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June 05, 2003

Bush optimistic after Jordan summit

Perhaps he is medication?
US President George Bush was optimistic today after yesterday's landmark summit with the Israeli and Palestinian prime ministers.In his first serious venture into Middle East peacemaking, he won the support of Arab leaders for his road map peace plan, and then gained promises from both premiers to work towards an end to the violence.

"It was a good beginning," Bush said of yesterday's meeting in Jordan with Ariel Sharon and Mahmoud Abbas. "It's a start." Sharon, the Israeli premier, pledged to dismantle Israeli outposts on the West Bank. "It is in Israel's interest not to govern the Palestinians but for the Palestinians to govern themselves in their own state," Bush said.

Sharon's Palestinian counterpart Abbas said the armed uprising against Israel must end and that the Palestinians "must use and resort to peaceful means in our quest to end the occupation". The statements suggested both sides were ready to take the first steps towards realising Washington's road map – which envisions a Palestinian state existing alongside Israel by 2005. "Amazing things were said," Bush said as he flew to Qatar to meet Gen Tommy Franks, head of US Central Command, and to speak to US troops.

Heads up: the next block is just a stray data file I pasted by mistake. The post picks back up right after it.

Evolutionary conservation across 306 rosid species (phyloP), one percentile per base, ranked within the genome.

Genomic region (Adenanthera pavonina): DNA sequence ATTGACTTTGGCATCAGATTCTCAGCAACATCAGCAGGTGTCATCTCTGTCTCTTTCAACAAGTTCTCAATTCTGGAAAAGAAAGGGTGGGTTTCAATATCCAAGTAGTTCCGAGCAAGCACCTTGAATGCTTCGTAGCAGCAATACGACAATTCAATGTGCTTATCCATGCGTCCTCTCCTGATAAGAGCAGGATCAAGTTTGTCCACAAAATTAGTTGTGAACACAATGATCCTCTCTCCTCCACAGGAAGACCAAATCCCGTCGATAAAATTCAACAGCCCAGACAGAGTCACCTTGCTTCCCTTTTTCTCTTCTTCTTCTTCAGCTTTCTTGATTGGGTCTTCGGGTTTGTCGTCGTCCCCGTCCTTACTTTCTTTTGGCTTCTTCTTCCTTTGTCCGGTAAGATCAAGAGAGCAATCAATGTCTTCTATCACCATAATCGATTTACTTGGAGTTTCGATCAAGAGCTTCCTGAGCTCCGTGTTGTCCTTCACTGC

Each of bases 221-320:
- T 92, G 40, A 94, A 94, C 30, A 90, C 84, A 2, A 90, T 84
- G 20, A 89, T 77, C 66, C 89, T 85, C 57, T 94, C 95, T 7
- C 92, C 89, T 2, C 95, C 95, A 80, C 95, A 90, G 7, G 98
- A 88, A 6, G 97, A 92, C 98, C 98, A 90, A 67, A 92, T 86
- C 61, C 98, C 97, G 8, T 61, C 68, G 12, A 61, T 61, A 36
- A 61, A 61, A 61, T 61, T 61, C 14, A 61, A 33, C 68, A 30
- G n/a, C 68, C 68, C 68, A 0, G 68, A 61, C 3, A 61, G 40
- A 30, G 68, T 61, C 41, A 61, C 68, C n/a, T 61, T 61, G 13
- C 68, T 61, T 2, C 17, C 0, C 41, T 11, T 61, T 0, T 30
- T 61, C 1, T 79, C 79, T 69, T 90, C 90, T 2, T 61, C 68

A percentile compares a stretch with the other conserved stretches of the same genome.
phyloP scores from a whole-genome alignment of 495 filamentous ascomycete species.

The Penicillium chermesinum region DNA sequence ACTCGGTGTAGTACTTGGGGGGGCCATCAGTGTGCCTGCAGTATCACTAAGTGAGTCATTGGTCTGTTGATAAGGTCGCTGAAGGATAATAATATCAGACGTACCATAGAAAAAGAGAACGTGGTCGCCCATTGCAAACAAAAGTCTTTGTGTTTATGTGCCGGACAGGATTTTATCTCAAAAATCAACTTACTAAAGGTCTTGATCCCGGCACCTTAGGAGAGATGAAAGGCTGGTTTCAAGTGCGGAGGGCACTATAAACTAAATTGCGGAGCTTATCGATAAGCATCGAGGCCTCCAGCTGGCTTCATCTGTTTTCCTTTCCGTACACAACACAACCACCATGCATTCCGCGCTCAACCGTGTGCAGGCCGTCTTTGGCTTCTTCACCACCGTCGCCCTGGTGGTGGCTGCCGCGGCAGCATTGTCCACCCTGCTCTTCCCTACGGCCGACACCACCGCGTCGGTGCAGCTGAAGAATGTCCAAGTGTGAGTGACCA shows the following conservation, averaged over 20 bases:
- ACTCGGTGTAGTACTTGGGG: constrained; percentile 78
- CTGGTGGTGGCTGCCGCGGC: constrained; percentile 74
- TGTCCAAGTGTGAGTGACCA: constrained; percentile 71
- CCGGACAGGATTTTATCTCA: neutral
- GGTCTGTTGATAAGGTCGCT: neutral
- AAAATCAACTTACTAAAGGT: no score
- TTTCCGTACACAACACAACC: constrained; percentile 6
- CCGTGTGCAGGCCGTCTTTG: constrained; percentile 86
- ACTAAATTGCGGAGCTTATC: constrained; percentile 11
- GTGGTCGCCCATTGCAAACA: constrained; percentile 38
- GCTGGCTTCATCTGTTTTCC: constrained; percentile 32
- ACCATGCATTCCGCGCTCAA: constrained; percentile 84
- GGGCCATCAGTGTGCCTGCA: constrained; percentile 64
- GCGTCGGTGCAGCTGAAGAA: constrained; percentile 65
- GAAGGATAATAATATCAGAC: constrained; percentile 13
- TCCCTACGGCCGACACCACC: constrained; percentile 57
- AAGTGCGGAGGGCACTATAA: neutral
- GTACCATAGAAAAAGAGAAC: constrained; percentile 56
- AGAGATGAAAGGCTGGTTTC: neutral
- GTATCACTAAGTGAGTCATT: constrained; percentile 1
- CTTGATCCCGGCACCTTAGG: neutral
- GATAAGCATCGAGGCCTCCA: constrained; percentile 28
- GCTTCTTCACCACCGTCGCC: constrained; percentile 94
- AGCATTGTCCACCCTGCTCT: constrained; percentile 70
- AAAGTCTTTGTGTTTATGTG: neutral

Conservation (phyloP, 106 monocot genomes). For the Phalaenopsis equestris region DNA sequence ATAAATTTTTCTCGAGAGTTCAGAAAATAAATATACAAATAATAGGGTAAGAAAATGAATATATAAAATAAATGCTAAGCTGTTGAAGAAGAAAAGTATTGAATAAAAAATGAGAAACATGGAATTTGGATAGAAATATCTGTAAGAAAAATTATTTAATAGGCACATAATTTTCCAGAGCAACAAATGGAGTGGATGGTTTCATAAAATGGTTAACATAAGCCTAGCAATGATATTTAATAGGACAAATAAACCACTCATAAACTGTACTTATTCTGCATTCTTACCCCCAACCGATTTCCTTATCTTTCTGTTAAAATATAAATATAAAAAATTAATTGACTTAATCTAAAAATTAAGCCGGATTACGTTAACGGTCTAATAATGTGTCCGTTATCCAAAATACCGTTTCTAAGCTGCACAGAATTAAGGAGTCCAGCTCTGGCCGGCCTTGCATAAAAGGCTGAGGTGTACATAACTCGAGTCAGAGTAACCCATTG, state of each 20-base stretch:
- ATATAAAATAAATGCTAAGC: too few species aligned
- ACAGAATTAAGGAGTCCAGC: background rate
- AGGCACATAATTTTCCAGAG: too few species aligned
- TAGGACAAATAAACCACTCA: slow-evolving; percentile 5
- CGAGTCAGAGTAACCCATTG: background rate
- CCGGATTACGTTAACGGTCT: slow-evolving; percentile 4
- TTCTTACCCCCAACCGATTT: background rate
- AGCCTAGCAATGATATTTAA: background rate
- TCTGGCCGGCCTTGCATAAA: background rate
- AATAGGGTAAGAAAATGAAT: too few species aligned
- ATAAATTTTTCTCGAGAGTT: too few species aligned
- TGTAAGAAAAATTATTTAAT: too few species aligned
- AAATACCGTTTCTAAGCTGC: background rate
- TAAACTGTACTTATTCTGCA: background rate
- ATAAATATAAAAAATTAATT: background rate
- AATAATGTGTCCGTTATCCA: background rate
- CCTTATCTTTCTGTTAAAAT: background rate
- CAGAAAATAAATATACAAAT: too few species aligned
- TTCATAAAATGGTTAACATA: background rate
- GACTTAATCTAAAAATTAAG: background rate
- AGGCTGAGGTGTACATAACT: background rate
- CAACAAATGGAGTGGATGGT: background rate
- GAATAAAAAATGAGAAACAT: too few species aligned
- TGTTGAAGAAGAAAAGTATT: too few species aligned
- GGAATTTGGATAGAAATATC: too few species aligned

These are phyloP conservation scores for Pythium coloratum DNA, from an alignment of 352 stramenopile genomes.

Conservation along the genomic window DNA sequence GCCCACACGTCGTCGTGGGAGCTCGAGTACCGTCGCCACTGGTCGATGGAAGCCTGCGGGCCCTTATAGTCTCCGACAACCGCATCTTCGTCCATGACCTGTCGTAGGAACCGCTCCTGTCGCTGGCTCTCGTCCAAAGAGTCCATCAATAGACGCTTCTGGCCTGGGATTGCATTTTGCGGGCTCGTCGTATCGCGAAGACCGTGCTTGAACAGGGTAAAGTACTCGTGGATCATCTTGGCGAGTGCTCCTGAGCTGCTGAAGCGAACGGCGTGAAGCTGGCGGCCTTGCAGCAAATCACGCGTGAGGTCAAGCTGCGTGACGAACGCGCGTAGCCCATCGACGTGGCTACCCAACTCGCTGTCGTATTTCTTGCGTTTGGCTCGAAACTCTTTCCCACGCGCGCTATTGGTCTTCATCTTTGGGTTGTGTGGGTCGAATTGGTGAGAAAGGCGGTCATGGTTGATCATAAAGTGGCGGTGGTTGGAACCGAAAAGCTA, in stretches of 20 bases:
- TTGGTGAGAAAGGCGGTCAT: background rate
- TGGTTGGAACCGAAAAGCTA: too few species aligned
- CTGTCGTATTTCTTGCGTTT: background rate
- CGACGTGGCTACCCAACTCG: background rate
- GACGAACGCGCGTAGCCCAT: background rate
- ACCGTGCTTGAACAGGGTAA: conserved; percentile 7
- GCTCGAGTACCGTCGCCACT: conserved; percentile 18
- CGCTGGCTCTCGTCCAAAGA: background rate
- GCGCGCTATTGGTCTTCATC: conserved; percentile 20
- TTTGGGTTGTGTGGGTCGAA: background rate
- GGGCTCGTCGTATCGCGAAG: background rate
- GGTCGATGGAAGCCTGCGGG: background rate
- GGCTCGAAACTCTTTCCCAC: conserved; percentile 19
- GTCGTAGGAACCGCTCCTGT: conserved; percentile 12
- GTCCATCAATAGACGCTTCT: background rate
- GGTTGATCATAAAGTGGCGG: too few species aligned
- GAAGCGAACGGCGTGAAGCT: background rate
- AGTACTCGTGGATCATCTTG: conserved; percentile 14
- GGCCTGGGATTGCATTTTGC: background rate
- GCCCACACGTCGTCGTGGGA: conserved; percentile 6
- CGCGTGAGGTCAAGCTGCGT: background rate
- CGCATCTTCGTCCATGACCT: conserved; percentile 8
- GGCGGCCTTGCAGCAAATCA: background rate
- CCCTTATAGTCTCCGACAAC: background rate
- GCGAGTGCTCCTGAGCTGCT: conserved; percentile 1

But Bush was also cautious: "There are killers lurking in the neighbourhood" who want to thwart any agreement, he said. The US-backed plan requires far more than what was said at the summit.
It demands of the Palestinian leadership "sustained, targeted and effective operations aimed at confronting all those engaged in terror" as well as the dismantling of "terrorist capabilities and infrastructures".

Mohammed Dahlan, the Palestinian Authority's security minister, said yesterday that the "intefadeh as a concept of an armed confrontation has ended, but the intefadeh as a struggle by the Palestinian people as a whole in the quest for regaining the rights of the Palestinians will continue."

Dahlan, who has won praise from the Bush administration, said there was now a real and serious opportunity "to extract the Palestinian state from Sharon's fangs". Sharon faces tough decisions on how much land to turn over to a provisional Palestinian state, how many Jewish settlers will be forced to quit the West Bank and whether he will give up part of Jerusalem for a Palestinian capital. Bush signalled he was hardening his demands of Israel, saying the Jewish state must "deal" with the settlements issue.